I think you might be a bit confused about what the upcast does. The upcast does not disable the functionality of the derived object, nor does it create a new Base object. Rather, it just takes a more limited view of the object you upcasted. Through the base class reference, you can access only those methods declared in Base, but if any of those methods are overridden in the derived class, invoking them through the base reference will still call the derived version.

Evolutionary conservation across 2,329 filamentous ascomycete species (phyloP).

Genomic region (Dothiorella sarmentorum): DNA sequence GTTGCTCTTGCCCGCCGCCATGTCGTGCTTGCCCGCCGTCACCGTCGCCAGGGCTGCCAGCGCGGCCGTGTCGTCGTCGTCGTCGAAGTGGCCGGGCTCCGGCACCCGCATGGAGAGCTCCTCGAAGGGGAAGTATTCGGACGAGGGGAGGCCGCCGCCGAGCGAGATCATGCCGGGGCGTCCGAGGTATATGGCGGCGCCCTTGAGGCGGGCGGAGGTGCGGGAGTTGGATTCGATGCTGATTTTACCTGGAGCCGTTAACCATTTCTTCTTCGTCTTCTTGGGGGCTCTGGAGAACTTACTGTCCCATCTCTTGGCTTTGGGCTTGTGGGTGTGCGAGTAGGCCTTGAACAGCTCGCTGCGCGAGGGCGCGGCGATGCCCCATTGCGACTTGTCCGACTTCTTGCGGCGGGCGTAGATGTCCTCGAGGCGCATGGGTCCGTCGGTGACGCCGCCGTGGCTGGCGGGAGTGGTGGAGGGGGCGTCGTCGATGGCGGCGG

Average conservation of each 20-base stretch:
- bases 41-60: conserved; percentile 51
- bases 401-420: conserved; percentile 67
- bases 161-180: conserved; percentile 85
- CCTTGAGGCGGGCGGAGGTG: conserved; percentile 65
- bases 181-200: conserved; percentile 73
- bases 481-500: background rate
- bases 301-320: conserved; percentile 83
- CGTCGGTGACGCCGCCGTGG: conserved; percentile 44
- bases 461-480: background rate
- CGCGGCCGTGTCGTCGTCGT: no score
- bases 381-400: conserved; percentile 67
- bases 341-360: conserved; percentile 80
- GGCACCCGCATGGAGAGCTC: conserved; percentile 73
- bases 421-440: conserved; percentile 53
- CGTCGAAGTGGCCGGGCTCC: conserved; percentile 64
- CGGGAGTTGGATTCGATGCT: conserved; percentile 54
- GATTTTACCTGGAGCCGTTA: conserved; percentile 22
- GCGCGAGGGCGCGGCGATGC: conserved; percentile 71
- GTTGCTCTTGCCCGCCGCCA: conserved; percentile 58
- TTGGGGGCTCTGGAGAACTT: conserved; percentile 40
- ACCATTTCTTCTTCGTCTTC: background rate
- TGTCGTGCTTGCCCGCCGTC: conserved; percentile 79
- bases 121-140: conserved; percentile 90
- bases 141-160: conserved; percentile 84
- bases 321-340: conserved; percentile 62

As for when you'd want to do this, it's uncommon to see people upcast for no particular reason. After all, that limits what you can do to the object. However, as other posters have pointed out, it's common to implicitly upcast when passing an object into a function or returning an object from a function. In those cases, the upcast allows function authors to either take in a parameter with the weakest set of requirements necessary to get the job done, or to return an object from a function that exhibits some set of behaviors without necessarily revealing the full type of the object.